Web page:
The trouble with road salt

  • Article by: LAWRENCE BAKER
  • Updated: March 22, 2008 - 4:38 PM

Our waters are being contaminated, sometimes long after the snow has melted.

The salt-strewn streets that have become a common winter sight in Minnesota now cause salt pollution severe enough that the Minnesota Pollution Control Agency (MPCA) has started to classify some Twin Cities streams as legally "impaired" from chloride contamination.

The use of road salt (mostly sodium chloride) in the United States, uncommon a generation ago, has increased eightfold since 1960. A University of Minnesota study showed that the Twin Cities metropolitan region now uses an astounding 260 pounds of road salt per person every winter.

During snow melt, peak chloride concentrations in some urban streams can approach half that of ocean water, far higher than many freshwater organisms can tolerate even for a short period. Chloride levels high enough to impair aquatic plants and animals may persist through the summer. This happens because some dissolved road salt infiltrates into groundwater, which then seeps slowly into streams, contaminating them long after the snow has melted.

Since 2002, the MPCA has designated four major Twin Cities streams -- Shingle Creek, Battle Creek, Bevins Creek and Nine Mile Creek -- as impaired because of chloride toxicity to aquatic life. For these large streams to have chloride toxicity means that numerous small streams and lakes also have toxic chloride concentrations, though they have not yet been legally designated as impaired.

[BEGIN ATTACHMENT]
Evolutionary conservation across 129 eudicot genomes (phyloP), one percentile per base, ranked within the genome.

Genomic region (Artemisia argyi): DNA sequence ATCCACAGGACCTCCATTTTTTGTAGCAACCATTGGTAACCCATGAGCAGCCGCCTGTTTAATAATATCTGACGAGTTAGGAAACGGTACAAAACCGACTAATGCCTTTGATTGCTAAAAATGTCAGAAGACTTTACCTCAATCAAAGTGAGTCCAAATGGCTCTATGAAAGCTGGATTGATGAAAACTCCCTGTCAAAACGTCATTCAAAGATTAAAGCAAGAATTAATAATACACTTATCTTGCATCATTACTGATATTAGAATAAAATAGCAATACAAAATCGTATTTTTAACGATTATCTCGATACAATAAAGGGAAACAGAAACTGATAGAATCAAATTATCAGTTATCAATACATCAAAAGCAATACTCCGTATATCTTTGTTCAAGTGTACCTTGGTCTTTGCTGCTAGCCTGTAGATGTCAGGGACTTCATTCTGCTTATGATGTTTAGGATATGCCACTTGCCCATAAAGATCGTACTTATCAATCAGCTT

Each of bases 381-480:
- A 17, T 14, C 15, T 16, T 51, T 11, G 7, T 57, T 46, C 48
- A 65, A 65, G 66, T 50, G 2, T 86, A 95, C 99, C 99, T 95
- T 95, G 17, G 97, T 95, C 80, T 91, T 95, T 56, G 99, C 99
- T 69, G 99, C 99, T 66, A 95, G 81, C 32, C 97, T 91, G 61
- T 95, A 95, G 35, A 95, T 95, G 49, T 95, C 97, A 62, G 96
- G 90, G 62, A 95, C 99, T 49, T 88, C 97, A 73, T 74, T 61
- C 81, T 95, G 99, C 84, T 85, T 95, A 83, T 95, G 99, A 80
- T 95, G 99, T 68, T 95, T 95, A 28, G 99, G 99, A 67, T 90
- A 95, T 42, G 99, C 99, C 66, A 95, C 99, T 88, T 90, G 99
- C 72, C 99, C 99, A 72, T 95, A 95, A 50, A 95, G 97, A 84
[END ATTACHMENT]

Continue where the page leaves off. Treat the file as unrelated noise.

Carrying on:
The "impaired" designation means that local governments will need to find ways to reduce the contamination.

The Minnesota Department of Transportation and many local governments have sought to minimize salt use. Salt application rates are now based on real-time temperature measurement. With this information, salt can be applied just before a snow or ice event ("anti-icing"), rather than during or after the event, reducing salt application rates while improving driving conditions. New trucks have computerized controllers that deliver just enough salt to melt ice and no more. New snowplows are also equipped to apply brine ("prewetting") rather than dry salt, reducing wasted salt by 20 to 30 percent.

Use of road salt in Minnesota has been stable since 2000, after decades of increasing use, but real reductions will probably be needed to reduce chloride impairment of streams. A next step would be to install sensors directly in the most vulnerable streams. These sensors would provide additional feedback that could be used to fine-tune salting operations. For example, feedback from stream sensors might show that the normal salt-reduction strategy is not sufficient at a particular location and that alternative (but expensive) deicers are needed.

The effort to reduce road-salt use is driven largely by the legal requirement to protect aquatic life. However, as is often the case with environmental regulation, reduced road-salt pollution would have other benefits. A well-tuned adaptive management strategy could actually improve winter-driving conditions using less road salt (a shift from a brawn strategy to a brains strategy). Using less road salt would reduce corrosion of vehicles and bridge decks. According to a study by the Federal Highway Administration, bridge-deck corrosion costs $8.3 billion per year in direct costs (and 10 times more in indirect costs), much of it caused by salt. The same study reported that $23.4 billion is spent annually to avoid or repair corrosion to vehicles. The effort to reduce road-salt use would probably yield economic benefits that far exceed costs.

Lawrence Baker is a senior fellow at the University of Minnesota's Water Resources Center.

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